The Center for Transnational
and Multilingual Education (CTME)
The purpose of the CTME is to:
- provide research and evidence-based policies and procedures to educational professionals
- assure that educational systems are prepared
- facilitate all students becoming multiple language learners who embrace global languages
- Center researchers develop and evaluate approaches to instruction that lead to high levels of academic achievement and multiple language proficiencies as well as transnational awareness in K-12 students. The results of this research will inform the preparation of teachers, administrators, counselors, speech-language therapists, and social workers as a basis to provide innovative professional preparation for pre- and in-service education professionals that responds to current societal needs.
- Understanding that these approaches necessitate schools that are accessible, inviting, and easily navigated by everyone, and acknowledging the important role families and communities play in the intellectual development of children, CTME will also develop practices designed to expand and enhance family competencies and build on community-based funds of knowledge needed to effectively communicate with school personnel, support student learning, and make informed education-related decisions.
- Upcoming Georgia Association for Multilingual & Multicultural Education Dual Language Symposium
- Study Abroad in Mexico to learn about global movements, education, and culture
- Presenting at La Cosecha Conference
Communities and bilingual education $2.7 million grant, directed by Dr. Laura May
College of Education & Human Development
30 Pryor St. SW, Atlanta, GA 30303
Sue Kasun, Center Director -- Sue Kasun, Ph.D., is Associate Professor of Language Education in the Department of Middle and Secondary Education. She has over two decades of experiences as a K-12 and university educator in Mexican and U.S. schools as a bilingual and ESOL educator. Kasun has a well-respected body of research with transnational Mexican families, spanning borders in multi-sited work. Most recently, she has been involved in local Latino family community organizing at a Georgia Dual Immersion elementary school. Her publications have appeared in Teachers College Record, Anthropology & Education Quarterly, and Equity & Excellence in Education.
Cathy Amanti (Associate Director of Program Development and Community Outreach) -- Cathy Amanti, from the Department of Early Childhood and Elementary Education (ECEE), brings experience as a bilingual education teacher, curriculum specialist, and school administrator to her work in the Center for Transnational and Multilingual Education. Her research focuses on families and community, bilingual education, and the global flow of education policies. Her publications address such topics as critical perspectives on teaching and learning, culturally and linguistically relevant pedagogy, and language and power. She is internationally recognized for her work on Funds of Knowledge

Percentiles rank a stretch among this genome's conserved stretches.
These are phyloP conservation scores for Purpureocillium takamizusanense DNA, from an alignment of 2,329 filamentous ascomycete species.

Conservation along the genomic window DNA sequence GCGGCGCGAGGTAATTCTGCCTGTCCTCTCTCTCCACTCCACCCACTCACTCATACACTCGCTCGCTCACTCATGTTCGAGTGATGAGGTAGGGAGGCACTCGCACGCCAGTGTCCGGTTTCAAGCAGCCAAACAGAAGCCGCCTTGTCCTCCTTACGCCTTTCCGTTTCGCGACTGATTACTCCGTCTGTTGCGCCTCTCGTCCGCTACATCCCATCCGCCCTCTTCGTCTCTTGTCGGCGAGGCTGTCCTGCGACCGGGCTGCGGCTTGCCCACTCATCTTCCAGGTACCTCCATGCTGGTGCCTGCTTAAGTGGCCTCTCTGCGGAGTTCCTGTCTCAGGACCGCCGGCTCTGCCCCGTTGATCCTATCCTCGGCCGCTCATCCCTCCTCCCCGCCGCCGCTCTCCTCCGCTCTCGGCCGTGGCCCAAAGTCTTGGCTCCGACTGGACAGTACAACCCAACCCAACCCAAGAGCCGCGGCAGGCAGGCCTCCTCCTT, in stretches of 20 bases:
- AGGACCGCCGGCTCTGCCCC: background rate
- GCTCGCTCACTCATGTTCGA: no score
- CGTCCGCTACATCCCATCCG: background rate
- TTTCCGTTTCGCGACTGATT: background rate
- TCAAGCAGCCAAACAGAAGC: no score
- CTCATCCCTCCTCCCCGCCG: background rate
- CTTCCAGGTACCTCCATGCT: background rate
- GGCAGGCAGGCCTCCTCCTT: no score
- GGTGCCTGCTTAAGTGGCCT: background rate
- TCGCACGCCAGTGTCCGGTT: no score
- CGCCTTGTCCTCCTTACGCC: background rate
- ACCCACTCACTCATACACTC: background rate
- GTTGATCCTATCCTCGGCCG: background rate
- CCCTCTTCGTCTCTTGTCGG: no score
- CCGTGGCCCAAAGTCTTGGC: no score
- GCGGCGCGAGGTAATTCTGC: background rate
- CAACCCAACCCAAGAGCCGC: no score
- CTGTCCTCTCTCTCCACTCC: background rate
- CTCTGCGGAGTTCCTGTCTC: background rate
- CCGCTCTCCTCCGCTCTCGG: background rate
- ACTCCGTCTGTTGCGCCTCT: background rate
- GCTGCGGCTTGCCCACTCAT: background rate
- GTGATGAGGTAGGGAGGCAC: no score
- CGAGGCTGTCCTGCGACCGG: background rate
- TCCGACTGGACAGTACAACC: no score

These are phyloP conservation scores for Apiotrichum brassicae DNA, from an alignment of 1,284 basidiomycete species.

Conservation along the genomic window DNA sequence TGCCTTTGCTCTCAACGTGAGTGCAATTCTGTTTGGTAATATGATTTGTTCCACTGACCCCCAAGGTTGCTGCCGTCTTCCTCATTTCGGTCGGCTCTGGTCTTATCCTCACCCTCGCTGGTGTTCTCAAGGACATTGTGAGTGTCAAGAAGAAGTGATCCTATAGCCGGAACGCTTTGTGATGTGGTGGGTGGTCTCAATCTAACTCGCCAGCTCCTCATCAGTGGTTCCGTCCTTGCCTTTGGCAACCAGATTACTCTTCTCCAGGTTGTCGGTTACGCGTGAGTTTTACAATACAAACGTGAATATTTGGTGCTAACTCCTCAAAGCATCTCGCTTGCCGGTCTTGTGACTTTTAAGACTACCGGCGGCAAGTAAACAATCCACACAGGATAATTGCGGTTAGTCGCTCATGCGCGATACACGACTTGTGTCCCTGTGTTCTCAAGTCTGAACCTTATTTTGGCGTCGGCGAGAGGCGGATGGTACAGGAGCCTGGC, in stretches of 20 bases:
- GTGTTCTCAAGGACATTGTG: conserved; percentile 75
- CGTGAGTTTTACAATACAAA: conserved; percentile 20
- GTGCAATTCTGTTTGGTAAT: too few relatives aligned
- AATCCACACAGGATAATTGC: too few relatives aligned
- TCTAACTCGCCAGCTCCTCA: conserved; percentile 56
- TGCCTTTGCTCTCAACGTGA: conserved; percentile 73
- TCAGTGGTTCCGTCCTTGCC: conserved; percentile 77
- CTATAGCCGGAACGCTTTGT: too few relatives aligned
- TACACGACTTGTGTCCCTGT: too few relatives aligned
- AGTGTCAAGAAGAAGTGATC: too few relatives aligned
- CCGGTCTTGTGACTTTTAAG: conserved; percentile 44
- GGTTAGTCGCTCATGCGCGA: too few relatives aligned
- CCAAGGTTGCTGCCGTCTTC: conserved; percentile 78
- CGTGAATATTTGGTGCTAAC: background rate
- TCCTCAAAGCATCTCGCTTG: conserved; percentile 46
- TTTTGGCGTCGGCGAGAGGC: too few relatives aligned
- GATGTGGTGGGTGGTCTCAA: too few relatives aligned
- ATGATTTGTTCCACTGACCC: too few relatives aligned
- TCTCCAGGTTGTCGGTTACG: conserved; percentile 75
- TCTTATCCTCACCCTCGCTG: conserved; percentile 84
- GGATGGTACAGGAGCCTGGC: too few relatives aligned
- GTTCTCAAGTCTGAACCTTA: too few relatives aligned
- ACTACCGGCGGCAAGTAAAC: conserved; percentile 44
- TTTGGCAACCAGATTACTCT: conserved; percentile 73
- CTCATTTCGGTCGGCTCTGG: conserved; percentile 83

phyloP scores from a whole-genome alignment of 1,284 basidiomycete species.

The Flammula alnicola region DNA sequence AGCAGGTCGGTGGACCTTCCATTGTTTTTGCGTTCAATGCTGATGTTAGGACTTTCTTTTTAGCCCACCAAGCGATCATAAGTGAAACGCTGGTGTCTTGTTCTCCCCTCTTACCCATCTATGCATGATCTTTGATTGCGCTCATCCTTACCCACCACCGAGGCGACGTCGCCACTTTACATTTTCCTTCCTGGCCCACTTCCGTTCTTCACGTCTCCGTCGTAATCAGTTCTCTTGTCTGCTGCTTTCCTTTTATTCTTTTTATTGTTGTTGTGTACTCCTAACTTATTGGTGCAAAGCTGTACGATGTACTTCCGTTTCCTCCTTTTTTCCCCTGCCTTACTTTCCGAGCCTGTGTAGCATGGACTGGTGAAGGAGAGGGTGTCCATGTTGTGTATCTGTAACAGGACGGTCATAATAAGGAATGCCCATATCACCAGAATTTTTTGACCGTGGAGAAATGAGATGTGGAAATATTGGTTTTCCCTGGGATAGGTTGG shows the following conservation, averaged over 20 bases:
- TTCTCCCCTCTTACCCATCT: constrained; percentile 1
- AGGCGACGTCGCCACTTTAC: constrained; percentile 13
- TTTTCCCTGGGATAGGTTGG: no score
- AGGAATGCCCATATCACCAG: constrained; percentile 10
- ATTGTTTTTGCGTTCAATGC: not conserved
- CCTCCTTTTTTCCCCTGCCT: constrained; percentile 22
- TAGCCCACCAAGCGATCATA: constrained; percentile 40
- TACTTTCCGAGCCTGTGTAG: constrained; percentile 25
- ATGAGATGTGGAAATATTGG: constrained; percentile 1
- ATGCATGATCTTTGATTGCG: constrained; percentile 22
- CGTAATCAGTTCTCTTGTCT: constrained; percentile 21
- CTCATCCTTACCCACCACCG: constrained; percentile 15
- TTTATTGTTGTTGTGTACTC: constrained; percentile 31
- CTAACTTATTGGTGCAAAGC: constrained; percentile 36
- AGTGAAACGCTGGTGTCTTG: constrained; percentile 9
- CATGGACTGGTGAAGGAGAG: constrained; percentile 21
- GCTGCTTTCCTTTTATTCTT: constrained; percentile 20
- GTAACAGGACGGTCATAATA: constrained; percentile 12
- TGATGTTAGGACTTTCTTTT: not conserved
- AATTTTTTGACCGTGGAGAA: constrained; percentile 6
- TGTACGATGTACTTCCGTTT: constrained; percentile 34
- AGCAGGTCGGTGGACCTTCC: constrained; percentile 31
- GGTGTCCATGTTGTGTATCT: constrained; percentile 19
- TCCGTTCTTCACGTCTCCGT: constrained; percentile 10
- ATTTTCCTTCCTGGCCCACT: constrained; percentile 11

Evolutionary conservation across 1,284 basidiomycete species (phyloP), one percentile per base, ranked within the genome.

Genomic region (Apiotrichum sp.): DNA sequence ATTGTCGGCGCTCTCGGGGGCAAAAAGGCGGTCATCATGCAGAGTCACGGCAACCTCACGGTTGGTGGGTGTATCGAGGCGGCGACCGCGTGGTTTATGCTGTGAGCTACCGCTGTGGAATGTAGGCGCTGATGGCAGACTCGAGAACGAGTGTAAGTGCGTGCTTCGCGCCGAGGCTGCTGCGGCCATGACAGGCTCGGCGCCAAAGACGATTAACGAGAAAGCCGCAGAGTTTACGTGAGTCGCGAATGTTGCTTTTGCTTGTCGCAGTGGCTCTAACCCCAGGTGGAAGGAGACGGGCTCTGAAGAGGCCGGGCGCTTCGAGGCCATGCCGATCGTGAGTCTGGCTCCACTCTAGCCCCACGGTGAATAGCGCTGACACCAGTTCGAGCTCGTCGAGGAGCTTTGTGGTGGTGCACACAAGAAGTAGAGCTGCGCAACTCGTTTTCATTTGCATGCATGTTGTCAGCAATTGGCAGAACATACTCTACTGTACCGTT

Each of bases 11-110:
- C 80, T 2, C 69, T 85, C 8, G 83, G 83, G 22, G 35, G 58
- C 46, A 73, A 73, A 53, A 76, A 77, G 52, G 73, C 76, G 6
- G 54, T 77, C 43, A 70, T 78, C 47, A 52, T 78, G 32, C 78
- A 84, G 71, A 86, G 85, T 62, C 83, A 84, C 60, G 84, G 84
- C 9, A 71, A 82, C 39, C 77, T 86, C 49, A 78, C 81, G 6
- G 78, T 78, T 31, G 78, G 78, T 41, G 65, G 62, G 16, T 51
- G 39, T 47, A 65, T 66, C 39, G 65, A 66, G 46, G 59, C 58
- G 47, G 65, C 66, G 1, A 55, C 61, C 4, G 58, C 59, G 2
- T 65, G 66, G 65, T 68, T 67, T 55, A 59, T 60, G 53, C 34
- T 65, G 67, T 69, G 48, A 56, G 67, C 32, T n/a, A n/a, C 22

Laura May (Associate Director of Research)--Laura May, also from ECEE, spent the first 6 years of her career as a Spanish-English bilingual elementary teacher and bilingual literacy specialist in school districts. Since that time and for the past 13 years, she has worked as a teacher educator focused on culturally and linguistically relevant pedagogy and researched culturally and linguistically relevant teaching practices. She is currently PI on two National Professional Development Projects, Juntos and ESCUELA.
Carla McNelly (Postdoctoral Research Associate), is from the Department of Early Childhood and Elementary Education (ECEE), brings decades of international experience from multilingual education, sustainable development, and Honduran immigration to her work in the Center for Transnational and Multilingual Education. Her research focuses on multilingual and multicultural education in public schools, family engagement, and supporting pre-service and in-service teachers for today’s multilingual classrooms. Her publications address such topics as language learning as a right and as maintaining cultural identity, engaging undergraduates in community-based research projects, access to higher education for marginalized communities, and qualitative models for assessing socio-cultural integration of bilingual education programs.
Ethan Tinh Trinh (Graduate Research Assistant), is a doctoral student, focusing on Language and Literacy at CEHD’s Middle and Secondary Education. He is a Vietnamese immigrant, an ESOL instructor and a transnational researcher who dedicates his time, efforts and scholarship to work with transnational students. His research interests are queer theory, decolonizing teacher’s identities, and nepantleras.
Email us at:
- Sue Kasun - firstname.lastname@example.org